I haven't posted on here in quite some time. Quick recap: I'm now in college! I'm a member of the Class of 2016 at Saint Mary's College and I sort of really love it. One of the perks of being at SMC means I get to go to Notre Dame every once in a while and watch some sports...including football. Today was my first football game as a student. (I really enjoy Section 34, by the way.) I was so excited to experience Notre Dame football as a student, as a comrade to the players. To get to sing the Alma Mater with my arms around people I'd never met, to hug them after we won the game, and to be in such an electric environment was amazing. But there were some less-than-amazing things about this game, and one really got to me. It wasn't the final score, which I thought should have been bigger. A win's a win. I don't care. It wasn't the turnover. It wasn't the missed field goal attempt. Nope. It was the "boo." The announcer said, "Number 11, Tommy Rees is now in for quarterback for the Irish," and almost the entire student section started booing. I'm standing there thinking, "Who are these people and where did Purdue fans put the real ND/SMC students?" Here's my problem with the booing: HE IS STILL PART OF THE TEAM! Rees is not perfect. He's 20 years old for Pete's sake. He's still a kid. If you'd rather see Hendrix or Golson in at quarterback, fine. You're entitled to your opinion, but please don't be so negative. Like that's going to help Rees play any better. This game was the first of the "Take A StaND" initiative to give the home-field advantage back to our players in Rockne's House. Last time I checked, booing the quarterback does not make him feel more advantaged. That would be like me going home for Christmas break, walking in the door, and my family looking at me and yelling, "EW! We don't want you here. Go away! Get out of here." That wouldn't be very pleasant. As I'm standing there in a sea of boo's, I'm praying and hoping that Rees gets the job done. "Prove them wrong, Tommy," I'm thinking. First pass, no good. Second pass, no good. Third pass, CAUGHT! John Goodman runs the ball for a first down and I find myself yelling, "SEE?! HAVE SOME FAITH!" I was so happy in that instant. (That "have some faith" attitude goes for Kyle Brindza as well. He's human. He's going to miss a field goal and PAT every so often, but have some faith in him. Especially when he's about to kick a field goal that will either win the game or send it into overtime.) When did Notre Dame fans become so pessimistic? Have some faith in our players. Have some faith in the coaches. Have faith in the other fans. And don't you dare boo our team or any of its members ever again.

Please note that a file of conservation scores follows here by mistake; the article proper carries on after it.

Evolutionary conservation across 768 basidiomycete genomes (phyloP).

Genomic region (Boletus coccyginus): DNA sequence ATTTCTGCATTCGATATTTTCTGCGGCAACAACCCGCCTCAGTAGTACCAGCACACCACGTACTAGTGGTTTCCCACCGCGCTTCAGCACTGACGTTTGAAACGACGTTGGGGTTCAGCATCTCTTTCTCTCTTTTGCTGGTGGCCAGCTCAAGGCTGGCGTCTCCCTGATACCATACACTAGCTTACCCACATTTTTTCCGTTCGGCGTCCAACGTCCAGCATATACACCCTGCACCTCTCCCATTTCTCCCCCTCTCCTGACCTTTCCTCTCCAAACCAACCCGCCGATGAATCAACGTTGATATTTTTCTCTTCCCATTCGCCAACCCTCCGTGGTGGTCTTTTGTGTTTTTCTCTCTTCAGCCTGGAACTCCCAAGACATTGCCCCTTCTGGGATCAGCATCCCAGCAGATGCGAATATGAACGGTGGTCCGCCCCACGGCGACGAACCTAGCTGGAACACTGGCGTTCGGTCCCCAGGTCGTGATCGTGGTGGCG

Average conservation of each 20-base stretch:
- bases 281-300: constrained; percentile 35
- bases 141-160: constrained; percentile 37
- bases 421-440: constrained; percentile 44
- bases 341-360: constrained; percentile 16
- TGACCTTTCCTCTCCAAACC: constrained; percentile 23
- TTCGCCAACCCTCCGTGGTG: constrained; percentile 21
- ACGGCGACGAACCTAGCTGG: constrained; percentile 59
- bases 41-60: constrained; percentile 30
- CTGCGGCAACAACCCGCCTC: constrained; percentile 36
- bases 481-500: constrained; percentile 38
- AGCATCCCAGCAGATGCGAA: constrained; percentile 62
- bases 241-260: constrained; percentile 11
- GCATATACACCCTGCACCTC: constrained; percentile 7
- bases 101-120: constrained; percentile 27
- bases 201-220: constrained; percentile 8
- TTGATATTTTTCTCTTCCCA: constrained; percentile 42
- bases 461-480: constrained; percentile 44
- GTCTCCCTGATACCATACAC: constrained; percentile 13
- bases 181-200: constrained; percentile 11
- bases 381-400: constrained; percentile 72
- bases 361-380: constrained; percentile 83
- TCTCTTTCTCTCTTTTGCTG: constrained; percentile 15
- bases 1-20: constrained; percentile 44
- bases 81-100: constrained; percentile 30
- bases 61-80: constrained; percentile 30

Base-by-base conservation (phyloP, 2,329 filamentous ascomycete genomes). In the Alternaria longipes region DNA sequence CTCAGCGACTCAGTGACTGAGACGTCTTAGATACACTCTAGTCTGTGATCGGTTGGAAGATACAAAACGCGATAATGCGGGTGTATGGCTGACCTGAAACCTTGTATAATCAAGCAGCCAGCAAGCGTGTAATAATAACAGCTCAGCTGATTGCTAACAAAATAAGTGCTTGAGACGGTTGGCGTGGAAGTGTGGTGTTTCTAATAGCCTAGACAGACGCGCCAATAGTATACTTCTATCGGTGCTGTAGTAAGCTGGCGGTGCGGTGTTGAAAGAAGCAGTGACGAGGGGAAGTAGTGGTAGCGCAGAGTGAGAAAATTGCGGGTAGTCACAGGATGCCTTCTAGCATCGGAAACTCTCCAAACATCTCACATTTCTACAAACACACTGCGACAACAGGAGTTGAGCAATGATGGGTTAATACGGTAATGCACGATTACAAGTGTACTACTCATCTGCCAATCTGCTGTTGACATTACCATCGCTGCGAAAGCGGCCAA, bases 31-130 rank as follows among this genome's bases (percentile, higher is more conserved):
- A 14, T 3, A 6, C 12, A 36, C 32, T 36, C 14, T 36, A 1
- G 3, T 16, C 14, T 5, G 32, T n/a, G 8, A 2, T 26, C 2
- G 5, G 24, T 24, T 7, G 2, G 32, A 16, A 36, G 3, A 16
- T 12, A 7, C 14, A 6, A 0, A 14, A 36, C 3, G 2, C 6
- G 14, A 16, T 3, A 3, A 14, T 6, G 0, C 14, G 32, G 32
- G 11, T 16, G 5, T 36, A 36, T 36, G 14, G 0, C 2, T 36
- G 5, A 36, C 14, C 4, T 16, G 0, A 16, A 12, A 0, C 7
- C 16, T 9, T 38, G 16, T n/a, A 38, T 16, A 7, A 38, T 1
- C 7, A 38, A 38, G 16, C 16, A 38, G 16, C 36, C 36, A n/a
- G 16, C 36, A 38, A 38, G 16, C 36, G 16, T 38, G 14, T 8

New Faces in Lawrence